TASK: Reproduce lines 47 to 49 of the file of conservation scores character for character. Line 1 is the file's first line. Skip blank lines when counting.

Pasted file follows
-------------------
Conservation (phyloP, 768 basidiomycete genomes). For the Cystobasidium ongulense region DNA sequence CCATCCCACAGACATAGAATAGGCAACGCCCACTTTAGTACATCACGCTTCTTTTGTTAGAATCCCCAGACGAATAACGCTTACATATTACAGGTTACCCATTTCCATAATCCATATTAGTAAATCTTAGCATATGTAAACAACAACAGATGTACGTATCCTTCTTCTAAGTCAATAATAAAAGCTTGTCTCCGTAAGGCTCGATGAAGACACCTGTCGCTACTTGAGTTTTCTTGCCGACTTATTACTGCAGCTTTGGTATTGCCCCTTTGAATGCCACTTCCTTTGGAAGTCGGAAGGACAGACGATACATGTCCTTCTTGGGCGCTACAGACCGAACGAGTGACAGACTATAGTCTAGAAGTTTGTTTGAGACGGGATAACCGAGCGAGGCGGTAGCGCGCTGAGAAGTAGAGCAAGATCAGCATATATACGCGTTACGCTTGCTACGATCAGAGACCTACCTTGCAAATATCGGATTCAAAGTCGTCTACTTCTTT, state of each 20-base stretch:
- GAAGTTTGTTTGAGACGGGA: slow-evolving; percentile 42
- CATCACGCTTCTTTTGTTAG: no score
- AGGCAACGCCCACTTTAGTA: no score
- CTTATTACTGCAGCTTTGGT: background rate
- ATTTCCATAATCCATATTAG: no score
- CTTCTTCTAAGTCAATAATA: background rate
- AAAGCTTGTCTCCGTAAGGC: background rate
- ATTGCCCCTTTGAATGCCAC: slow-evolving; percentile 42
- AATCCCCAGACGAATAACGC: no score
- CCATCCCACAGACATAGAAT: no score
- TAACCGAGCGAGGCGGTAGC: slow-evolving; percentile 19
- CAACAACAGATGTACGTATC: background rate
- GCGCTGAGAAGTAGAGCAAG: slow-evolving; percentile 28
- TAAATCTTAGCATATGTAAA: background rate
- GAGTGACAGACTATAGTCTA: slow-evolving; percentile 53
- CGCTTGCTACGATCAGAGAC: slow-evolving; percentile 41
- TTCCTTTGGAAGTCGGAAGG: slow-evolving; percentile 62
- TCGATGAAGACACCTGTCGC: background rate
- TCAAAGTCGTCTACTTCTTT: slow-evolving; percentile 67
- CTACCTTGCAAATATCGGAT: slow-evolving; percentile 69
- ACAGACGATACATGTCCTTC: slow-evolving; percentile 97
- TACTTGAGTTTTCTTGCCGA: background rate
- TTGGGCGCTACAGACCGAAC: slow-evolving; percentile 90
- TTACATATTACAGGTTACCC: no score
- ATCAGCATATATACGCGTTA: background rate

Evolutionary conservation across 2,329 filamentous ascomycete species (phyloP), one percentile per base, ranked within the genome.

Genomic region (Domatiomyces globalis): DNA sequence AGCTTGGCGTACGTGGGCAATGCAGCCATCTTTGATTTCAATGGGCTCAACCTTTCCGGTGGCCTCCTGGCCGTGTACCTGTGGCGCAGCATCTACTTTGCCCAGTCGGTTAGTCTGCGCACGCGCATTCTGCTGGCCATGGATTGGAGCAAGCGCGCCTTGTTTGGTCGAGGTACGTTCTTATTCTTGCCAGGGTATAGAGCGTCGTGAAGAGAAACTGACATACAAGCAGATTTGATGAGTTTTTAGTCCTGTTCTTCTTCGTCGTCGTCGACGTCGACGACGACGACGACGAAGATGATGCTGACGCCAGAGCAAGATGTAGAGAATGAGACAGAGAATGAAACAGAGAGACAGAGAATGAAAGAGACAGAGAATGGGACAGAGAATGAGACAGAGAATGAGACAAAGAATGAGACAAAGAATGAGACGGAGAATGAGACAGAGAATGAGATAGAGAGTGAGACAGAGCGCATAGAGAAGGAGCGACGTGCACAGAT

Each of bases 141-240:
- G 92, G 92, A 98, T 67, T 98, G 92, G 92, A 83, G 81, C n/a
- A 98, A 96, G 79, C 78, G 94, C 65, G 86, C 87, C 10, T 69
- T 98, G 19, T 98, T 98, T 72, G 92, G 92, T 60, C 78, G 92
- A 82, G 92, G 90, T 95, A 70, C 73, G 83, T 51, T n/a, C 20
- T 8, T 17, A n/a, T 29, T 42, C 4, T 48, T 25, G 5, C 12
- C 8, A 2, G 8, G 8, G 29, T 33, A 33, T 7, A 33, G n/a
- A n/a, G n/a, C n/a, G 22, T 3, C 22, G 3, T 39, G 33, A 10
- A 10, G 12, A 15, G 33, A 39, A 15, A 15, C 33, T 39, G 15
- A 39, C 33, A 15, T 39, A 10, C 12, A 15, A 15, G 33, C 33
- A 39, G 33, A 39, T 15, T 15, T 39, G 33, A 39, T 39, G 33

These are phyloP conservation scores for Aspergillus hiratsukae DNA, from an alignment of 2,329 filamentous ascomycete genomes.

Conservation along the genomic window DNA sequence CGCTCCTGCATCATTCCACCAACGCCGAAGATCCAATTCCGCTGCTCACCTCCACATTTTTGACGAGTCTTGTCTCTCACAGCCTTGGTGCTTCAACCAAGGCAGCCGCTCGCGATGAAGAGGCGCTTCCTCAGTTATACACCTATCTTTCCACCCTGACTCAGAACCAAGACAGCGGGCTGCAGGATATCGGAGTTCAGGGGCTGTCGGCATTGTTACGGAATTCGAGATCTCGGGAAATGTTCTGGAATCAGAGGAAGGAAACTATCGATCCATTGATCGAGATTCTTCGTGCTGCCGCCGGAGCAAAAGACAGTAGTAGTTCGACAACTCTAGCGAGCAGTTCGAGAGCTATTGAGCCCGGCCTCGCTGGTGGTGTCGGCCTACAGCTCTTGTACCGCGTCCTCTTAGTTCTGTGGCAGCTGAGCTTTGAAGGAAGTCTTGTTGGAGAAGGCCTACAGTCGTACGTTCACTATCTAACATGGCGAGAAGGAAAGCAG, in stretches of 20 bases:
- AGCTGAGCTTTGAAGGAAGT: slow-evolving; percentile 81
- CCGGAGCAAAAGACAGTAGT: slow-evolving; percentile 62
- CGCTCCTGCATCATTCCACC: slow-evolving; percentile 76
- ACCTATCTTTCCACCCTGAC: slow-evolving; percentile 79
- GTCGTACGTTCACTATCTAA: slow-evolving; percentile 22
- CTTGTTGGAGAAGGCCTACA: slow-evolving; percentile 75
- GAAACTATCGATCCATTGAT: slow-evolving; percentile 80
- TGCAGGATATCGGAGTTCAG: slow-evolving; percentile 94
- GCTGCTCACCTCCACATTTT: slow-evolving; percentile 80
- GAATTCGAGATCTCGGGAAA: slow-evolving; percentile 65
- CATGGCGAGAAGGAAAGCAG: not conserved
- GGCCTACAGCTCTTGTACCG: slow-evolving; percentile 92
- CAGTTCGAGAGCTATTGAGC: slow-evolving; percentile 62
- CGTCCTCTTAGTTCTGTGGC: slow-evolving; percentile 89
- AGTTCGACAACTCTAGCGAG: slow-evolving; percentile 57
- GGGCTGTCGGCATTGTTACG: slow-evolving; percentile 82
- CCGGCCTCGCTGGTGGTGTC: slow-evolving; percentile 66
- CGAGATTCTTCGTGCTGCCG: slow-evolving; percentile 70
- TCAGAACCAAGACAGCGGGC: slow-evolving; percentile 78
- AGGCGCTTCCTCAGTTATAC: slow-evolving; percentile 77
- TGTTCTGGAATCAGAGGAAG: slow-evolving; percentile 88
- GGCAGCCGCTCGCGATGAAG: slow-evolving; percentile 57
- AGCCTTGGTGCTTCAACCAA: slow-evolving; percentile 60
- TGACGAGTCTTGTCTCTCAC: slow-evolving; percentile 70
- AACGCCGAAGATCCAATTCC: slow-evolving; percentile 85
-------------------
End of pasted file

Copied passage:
- CTTGTTGGAGAAGGCCTACA: slow-evolving; percentile 75
- GAAACTATCGATCCATTGAT: slow-evolving; percentile 80
- TGCAGGATATCGGAGTTCAG: slow-evolving; percentile 94